New York magazine has a great piece up detailing the final days of the Conan O’Brien regime at “The Tonight Show” that includes this insightful passage:
By the time O’Brien signs off tonight, with a $33 million buyout and a green light to jump to a rival network as early as September, it will be on a wave of populist support. A younger, tech-savvier constituency—one that was more likely to watch TheTonight Show on DVR or Hulu and was now tweeting its allegiance to Team Conan over Team Jay more than 50 to 1—had remade him, with viral swiftness, into something he had not sought to be and, as a fantastically wealthy Harvard-educated showman, did not exactly match: a folk hero for the downsized age.
The phrase “folk hero for the downsized age” made me think, is there even more going on here than that? I think it’s a generational thing: Conan O’Brien represents the collective angst of Generation-X’ers and Y’zers who have had to sit patiently while a generation of Baby Boomers stubbornly refused to pass the torch. And Jay Leno’s continued willingness to stick around long, long past his cultural sell-by date could just be the perfect metaphor for the self-involved, decreasingly-effective generation of Boomers that continue to hog up the top slots in our nation’s workforce.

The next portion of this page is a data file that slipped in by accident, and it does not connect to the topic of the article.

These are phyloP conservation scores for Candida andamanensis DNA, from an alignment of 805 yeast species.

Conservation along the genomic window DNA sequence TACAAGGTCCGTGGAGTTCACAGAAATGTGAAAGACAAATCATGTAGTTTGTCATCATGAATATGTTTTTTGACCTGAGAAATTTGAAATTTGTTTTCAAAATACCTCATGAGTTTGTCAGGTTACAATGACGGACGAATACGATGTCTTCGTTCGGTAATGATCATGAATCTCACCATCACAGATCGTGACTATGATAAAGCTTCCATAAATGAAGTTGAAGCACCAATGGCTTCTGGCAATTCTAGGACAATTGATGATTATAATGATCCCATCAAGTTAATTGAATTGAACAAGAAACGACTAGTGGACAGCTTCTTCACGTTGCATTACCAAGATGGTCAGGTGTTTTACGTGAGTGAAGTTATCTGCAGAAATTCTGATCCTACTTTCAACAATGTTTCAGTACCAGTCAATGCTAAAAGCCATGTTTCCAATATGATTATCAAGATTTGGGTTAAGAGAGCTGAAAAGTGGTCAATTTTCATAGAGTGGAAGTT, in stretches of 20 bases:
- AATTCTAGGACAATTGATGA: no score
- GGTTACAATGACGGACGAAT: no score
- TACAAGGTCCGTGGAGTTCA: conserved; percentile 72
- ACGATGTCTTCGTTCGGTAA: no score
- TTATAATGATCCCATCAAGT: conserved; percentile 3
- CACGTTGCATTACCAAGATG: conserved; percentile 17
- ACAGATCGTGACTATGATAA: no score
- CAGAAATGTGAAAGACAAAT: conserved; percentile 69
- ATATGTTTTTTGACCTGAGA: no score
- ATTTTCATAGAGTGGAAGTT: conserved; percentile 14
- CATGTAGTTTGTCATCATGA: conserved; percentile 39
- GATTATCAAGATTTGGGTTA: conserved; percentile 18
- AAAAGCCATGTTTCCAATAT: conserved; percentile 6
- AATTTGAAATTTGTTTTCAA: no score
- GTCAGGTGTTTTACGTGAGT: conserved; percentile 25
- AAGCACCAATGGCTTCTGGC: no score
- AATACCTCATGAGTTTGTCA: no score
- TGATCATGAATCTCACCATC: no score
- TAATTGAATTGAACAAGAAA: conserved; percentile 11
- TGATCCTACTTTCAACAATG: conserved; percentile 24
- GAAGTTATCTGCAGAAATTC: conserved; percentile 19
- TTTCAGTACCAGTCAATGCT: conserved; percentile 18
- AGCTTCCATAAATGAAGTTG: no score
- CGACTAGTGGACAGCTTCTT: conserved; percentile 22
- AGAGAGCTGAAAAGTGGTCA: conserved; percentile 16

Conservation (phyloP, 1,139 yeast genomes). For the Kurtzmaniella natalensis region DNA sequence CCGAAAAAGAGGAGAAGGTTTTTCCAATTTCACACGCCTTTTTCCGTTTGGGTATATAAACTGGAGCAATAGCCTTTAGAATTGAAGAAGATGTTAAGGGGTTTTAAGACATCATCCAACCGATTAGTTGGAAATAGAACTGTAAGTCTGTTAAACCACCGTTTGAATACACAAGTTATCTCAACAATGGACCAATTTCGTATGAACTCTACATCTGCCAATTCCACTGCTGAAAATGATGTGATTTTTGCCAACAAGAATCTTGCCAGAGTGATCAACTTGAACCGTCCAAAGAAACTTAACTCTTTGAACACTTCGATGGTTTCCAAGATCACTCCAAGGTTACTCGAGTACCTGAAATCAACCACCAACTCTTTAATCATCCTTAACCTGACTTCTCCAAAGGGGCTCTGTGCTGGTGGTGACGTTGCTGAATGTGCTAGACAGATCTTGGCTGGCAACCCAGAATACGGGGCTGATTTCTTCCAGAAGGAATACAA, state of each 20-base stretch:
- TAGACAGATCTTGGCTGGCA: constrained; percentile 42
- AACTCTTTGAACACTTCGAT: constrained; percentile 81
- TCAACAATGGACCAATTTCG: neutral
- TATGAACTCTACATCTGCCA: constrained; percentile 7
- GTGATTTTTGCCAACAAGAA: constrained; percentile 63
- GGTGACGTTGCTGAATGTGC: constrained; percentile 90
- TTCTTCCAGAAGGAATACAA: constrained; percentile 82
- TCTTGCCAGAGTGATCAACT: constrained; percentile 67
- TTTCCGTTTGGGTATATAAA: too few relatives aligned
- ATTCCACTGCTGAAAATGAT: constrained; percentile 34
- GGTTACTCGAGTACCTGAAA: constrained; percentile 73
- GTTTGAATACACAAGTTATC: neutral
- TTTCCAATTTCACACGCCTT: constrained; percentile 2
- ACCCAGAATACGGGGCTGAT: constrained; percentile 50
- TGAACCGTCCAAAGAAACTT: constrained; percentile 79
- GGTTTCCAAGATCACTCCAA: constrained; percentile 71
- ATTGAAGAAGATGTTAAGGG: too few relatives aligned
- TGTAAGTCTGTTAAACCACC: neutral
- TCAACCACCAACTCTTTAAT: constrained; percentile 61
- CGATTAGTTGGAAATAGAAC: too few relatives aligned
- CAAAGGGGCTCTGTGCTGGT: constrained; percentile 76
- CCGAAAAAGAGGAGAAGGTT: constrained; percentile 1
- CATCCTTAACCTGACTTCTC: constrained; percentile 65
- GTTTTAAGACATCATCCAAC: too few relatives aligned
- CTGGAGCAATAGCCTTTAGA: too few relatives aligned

The sole bright spot likely to emerge from this entire embarrassing affair may turn out to be the uncharacteristically optimistic, final words from O’Brien’s final “Tonight Show” broadcast:
All I ask of you is one thing: please don’t be cynical. I hate cynicism — it’s my least favorite quality and it doesn’t lead anywhere. Nobody in life gets exactly what they thought they were going to get. But if you work really hard, and you’re kind, amazing things will happen.
Let’s hope amazing things happen for Conan much sooner than later, and let’s hope Jay Leno gets crushed by a Rolls-Royce Phantom II Continental.